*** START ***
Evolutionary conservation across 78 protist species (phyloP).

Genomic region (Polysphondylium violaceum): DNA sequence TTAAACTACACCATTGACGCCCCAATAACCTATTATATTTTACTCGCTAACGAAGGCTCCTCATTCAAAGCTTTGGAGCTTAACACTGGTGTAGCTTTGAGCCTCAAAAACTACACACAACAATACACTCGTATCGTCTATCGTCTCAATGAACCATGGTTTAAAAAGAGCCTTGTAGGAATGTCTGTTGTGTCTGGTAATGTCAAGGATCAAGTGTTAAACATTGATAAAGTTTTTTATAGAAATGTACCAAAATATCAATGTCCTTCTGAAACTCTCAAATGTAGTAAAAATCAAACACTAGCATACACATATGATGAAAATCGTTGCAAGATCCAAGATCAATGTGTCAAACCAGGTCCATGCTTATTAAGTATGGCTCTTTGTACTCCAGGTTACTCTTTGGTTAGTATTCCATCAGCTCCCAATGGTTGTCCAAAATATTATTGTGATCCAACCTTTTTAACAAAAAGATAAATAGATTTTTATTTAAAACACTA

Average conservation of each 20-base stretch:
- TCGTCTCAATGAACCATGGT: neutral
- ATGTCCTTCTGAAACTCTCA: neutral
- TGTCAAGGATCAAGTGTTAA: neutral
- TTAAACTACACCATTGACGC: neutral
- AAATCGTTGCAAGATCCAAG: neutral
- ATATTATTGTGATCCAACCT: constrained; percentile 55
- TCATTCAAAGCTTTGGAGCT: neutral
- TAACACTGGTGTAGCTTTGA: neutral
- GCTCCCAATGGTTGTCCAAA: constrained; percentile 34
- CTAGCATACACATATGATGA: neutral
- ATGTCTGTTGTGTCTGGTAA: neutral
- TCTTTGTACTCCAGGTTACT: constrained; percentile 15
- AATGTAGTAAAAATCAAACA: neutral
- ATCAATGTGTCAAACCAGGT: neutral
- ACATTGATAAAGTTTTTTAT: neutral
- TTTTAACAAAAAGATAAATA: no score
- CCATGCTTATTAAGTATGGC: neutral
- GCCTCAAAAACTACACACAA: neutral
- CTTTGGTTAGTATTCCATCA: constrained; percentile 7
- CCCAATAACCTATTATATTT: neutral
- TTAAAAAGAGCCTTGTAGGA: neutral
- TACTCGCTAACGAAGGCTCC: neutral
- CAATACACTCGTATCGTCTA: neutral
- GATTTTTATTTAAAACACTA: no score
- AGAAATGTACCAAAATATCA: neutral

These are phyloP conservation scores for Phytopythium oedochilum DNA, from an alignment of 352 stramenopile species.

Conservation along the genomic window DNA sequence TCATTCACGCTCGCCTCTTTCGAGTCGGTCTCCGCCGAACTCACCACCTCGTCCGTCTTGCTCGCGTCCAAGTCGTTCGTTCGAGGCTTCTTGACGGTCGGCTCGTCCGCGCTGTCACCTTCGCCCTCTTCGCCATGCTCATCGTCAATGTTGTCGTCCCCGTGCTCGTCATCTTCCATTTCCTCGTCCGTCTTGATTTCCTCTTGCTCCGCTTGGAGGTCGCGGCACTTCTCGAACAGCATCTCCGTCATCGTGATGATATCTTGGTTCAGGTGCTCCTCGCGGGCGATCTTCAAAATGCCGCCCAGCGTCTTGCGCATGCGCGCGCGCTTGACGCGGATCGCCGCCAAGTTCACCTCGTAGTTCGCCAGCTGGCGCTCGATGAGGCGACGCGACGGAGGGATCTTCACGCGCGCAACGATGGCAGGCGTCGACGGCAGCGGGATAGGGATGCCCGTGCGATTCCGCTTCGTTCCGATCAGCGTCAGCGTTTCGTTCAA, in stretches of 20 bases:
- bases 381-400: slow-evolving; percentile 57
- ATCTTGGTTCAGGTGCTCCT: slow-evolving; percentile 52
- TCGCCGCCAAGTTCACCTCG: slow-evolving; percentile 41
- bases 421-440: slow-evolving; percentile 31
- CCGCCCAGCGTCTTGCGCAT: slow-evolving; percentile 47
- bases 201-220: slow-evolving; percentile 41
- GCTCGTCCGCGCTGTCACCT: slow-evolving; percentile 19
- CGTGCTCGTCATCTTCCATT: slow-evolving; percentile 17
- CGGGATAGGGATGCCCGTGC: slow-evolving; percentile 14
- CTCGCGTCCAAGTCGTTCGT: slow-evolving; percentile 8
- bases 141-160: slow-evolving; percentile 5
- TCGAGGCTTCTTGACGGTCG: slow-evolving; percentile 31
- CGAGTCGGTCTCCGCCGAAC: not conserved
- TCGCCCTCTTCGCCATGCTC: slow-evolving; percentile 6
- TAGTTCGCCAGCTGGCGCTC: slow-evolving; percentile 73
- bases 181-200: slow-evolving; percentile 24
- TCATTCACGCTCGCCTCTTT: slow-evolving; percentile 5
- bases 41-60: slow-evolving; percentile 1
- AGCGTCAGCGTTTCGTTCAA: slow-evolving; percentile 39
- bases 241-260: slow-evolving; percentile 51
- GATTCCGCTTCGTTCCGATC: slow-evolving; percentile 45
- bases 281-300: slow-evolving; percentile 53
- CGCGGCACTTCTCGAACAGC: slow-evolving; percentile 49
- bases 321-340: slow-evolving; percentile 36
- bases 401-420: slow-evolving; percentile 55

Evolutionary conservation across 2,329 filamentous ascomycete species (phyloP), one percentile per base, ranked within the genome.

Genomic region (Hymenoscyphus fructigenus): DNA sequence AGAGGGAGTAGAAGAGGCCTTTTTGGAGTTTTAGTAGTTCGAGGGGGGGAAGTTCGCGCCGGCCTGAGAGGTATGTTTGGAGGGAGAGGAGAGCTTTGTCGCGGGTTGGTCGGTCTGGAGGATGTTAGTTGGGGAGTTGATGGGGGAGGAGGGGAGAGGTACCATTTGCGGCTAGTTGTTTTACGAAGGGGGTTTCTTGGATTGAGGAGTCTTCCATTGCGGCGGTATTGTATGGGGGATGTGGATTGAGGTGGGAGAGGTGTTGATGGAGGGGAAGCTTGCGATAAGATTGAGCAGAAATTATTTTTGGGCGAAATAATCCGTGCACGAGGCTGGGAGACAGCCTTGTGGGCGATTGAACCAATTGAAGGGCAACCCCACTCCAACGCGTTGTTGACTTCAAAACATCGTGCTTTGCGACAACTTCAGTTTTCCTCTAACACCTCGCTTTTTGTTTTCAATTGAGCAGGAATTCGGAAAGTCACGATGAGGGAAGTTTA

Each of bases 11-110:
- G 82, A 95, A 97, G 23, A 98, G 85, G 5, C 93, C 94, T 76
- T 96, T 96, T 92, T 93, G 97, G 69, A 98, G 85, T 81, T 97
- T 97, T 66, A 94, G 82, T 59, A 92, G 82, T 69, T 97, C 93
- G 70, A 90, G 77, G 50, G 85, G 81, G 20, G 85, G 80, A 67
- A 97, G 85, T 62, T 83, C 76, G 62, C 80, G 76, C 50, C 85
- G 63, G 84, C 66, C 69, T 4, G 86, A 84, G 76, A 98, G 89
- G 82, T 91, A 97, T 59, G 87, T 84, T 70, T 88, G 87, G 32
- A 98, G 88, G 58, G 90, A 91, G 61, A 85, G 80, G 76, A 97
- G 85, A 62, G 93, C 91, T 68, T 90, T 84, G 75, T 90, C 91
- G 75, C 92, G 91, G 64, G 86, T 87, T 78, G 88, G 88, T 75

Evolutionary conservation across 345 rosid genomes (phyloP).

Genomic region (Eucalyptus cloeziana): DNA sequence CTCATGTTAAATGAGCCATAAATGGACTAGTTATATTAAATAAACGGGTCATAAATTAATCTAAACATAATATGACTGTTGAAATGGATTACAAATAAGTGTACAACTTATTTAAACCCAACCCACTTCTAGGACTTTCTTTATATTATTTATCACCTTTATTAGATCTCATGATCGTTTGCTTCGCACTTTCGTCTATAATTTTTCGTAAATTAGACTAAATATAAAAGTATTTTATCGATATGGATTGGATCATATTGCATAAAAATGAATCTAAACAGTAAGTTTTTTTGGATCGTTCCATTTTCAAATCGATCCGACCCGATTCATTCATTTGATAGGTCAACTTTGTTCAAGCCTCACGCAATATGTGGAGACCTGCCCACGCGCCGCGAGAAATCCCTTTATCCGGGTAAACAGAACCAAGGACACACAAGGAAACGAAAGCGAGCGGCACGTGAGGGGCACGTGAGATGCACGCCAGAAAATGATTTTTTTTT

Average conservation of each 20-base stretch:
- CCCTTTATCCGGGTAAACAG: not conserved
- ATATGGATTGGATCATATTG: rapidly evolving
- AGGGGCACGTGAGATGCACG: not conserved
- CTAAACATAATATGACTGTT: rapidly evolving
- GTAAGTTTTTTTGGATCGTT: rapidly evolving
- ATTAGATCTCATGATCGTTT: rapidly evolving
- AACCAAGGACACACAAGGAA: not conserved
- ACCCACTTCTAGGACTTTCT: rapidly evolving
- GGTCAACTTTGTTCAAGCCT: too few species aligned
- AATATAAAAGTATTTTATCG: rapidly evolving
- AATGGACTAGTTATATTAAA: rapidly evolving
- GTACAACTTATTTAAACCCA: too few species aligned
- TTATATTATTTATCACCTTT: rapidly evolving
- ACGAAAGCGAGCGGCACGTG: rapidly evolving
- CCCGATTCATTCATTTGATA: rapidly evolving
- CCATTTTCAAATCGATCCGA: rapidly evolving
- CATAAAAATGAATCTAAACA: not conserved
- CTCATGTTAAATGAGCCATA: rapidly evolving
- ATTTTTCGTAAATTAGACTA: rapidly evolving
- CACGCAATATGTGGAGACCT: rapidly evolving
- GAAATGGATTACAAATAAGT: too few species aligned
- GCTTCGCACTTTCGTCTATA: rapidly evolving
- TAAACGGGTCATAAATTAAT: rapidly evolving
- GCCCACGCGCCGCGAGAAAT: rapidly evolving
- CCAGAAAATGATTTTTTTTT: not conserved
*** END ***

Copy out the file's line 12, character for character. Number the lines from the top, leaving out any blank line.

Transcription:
- GCTCCCAATGGTTGTCCAAA: constrained; percentile 34